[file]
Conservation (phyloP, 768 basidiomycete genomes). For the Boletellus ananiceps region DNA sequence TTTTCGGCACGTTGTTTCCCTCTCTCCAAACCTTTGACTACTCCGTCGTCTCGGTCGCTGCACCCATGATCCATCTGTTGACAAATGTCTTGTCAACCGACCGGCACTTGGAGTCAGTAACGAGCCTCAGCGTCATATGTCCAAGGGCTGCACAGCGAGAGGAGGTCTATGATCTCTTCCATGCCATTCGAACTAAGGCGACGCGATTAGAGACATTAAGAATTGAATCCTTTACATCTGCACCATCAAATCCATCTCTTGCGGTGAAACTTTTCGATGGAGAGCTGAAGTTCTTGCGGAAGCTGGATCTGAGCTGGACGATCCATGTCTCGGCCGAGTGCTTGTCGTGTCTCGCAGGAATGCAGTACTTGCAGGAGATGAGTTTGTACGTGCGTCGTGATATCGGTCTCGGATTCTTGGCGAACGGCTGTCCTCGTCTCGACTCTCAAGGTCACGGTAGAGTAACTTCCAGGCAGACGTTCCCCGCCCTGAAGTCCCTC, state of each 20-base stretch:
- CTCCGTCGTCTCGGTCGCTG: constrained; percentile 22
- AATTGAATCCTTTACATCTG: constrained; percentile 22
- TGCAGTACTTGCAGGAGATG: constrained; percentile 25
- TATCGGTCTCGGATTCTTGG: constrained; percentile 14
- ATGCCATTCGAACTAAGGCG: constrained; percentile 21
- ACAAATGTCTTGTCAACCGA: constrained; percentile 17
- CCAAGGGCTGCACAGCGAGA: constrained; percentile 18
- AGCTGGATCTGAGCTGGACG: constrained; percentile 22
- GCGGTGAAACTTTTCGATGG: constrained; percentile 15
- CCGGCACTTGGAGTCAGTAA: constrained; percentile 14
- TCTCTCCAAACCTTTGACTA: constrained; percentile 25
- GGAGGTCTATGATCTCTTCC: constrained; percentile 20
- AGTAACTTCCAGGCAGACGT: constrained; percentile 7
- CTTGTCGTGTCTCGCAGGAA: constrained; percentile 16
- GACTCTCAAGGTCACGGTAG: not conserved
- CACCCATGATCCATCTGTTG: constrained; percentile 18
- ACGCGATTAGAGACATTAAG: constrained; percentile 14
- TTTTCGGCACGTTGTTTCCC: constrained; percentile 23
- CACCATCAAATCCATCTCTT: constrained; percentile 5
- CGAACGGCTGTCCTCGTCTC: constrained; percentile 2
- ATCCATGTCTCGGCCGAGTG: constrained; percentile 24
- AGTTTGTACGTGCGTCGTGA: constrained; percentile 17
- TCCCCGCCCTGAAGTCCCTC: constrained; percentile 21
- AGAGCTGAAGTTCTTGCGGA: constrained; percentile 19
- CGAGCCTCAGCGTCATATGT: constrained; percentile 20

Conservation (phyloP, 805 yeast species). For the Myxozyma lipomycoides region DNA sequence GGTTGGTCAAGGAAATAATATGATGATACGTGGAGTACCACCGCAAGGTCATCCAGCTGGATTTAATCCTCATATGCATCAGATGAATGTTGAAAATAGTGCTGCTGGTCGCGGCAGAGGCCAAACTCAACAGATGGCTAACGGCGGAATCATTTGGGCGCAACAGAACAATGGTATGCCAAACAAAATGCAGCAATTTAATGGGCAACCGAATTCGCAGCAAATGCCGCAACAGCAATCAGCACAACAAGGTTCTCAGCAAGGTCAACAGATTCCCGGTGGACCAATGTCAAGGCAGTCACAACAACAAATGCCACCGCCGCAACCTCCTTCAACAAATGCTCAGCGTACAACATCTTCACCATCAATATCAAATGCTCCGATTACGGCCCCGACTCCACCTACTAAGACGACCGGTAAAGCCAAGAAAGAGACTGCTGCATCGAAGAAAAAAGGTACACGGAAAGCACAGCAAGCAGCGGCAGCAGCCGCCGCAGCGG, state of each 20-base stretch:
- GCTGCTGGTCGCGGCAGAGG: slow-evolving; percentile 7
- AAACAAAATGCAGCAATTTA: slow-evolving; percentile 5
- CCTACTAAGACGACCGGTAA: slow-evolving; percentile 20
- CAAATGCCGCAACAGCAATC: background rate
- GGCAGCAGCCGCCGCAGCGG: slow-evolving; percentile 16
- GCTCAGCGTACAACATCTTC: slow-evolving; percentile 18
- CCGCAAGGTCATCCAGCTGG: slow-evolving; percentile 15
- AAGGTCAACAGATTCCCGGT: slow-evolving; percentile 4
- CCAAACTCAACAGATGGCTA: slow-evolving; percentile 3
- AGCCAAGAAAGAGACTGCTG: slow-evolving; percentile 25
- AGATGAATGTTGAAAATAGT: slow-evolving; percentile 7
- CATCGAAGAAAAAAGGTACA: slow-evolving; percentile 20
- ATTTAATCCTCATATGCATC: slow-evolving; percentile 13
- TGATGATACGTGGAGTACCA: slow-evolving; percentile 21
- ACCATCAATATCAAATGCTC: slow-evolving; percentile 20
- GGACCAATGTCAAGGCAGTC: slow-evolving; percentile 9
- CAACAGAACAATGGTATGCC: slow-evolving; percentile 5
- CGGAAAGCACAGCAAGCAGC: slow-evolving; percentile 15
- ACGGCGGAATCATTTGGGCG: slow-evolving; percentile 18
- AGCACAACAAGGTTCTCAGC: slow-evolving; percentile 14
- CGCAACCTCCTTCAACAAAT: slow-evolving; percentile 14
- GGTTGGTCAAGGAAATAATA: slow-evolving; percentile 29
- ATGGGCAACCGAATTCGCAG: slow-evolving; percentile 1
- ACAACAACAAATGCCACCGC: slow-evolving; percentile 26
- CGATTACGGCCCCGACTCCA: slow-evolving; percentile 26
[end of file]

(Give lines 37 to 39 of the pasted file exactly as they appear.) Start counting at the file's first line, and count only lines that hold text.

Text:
- AGCCAAGAAAGAGACTGCTG: slow-evolving; percentile 25
- AGATGAATGTTGAAAATAGT: slow-evolving; percentile 7
- CATCGAAGAAAAAAGGTACA: slow-evolving; percentile 20